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My daughter runs in college and also struggled with tight calves as you described. The team trainer recommended the following: Prior to any run, she will use massage gun for a bit and then run. Following a run, she uses a slant board as shown below. Here is a link to that one that we purchased. Of course, you don’t really need an elaborate board, but we purchased the same one that the team used. A wall stretch or other variations would probably suffice. The above has helped tremendously. Additionally, she does self massage on the calves (along the muscle and cross friction) when just sitting a watching television. Pamper yourself with a deep tissue massage.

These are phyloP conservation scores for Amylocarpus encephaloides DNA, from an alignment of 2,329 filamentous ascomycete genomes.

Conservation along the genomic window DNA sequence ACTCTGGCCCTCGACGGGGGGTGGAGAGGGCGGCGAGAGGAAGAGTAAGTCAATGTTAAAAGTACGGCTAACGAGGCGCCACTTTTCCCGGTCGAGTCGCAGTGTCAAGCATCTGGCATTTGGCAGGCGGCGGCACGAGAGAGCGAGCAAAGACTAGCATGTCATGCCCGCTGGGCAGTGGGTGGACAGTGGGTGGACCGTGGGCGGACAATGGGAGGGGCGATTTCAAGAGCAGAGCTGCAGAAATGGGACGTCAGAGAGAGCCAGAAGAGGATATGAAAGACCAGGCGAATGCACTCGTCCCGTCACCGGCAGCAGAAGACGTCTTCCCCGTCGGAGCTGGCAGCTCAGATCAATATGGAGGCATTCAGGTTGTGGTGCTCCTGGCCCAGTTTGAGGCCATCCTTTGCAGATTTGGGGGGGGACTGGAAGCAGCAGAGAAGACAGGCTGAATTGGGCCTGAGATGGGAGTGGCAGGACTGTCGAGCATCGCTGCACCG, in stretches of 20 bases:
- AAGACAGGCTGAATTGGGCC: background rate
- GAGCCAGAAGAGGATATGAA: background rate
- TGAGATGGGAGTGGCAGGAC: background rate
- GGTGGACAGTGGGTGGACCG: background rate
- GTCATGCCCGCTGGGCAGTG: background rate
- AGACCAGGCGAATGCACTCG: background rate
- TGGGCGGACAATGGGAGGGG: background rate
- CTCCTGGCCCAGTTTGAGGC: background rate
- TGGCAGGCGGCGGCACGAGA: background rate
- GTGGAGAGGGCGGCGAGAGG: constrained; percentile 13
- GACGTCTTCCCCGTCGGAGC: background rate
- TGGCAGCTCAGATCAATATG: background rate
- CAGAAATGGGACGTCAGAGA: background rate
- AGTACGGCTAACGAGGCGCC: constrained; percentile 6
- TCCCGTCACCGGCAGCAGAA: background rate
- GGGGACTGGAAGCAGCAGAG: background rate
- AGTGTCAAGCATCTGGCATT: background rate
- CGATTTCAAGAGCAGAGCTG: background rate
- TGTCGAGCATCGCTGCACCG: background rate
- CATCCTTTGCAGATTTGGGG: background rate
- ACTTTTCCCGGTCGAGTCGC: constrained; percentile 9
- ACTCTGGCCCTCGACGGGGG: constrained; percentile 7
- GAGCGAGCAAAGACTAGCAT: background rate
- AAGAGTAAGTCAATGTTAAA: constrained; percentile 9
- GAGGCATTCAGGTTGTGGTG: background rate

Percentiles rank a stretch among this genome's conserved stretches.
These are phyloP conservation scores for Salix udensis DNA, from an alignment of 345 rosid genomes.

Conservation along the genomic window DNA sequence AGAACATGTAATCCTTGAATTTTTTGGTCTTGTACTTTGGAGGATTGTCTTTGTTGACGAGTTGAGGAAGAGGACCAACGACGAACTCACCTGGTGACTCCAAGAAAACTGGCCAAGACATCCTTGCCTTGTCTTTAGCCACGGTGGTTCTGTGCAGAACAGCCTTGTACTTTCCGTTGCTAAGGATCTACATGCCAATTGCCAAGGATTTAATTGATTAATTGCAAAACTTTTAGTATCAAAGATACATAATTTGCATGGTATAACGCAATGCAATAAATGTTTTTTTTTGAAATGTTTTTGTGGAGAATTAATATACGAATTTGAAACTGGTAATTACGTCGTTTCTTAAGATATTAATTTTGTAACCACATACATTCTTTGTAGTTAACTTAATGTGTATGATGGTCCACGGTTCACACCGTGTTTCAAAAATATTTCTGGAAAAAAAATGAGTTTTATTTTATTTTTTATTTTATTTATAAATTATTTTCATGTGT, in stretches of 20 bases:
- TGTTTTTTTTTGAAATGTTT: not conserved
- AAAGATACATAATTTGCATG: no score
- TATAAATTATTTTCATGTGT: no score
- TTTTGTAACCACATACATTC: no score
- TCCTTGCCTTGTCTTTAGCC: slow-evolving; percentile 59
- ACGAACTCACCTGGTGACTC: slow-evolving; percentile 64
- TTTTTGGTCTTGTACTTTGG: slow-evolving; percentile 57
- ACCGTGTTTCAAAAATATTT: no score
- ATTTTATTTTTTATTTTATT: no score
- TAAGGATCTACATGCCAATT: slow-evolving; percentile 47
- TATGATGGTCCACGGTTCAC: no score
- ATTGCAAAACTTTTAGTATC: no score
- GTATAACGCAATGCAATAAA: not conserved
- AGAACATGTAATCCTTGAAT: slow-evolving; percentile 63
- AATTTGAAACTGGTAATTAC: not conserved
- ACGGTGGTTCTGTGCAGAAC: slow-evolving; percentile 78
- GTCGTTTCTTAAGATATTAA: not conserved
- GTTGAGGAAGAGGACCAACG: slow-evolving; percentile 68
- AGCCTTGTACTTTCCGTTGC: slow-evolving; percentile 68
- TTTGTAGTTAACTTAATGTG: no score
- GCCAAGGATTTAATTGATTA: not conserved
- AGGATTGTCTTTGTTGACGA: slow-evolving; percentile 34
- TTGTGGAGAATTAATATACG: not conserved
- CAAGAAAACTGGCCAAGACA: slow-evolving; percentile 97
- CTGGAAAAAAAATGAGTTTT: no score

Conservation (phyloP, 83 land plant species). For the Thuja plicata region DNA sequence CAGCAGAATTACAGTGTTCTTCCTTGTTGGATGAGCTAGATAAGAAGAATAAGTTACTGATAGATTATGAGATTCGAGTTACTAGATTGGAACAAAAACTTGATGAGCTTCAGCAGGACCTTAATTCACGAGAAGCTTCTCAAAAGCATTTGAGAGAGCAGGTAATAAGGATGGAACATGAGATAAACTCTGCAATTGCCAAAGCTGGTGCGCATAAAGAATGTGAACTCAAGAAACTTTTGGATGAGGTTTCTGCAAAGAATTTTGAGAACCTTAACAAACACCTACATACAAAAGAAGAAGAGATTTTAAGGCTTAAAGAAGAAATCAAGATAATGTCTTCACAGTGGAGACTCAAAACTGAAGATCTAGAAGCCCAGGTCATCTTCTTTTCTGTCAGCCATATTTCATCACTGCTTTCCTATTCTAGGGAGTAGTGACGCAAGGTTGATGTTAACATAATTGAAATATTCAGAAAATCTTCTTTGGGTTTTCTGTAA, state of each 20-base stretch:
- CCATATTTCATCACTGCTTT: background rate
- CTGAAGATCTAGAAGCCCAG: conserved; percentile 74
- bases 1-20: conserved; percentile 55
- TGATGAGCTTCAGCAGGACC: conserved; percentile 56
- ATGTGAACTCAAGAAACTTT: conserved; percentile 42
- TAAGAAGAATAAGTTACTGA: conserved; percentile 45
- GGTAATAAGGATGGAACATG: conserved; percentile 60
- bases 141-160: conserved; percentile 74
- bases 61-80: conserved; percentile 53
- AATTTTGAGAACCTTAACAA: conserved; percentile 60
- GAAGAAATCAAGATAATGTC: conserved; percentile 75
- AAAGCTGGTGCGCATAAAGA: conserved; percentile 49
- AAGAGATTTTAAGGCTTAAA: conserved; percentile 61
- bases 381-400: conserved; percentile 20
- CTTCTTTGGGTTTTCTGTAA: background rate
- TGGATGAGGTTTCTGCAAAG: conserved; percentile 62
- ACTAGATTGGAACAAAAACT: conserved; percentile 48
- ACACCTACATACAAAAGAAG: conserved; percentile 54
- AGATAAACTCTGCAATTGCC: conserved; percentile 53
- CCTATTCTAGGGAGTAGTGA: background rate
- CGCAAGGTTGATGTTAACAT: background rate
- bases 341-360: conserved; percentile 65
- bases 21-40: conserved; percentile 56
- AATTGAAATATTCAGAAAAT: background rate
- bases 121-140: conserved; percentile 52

As I will often say…nothing beats going to a good physiotherapist.

When I started riding my shins and calves were the areas I always struggled with. Physio definitely helped me. It wasnt just from the work they did but from ensuring I was using the proper form to do the stretches correctly. I have just learned a lot from the person I go to. My whole yoga routine is a mix of the various problems I have had to deal with over the years.

If your calf muscles are tight, chances are hamstings are as well. Go see a PT for an eval and get a handful of stretching exercises to work on. If you have a look on Amazon for “prostretch the original calf stretcher”, that works as well as the one posted above, but is only $20.


As others have said, a visit to a professional practitioner might be the best place to start. When my right calf started playing up, I thought I could ‘workaround’ it. Turns out I couldn’t.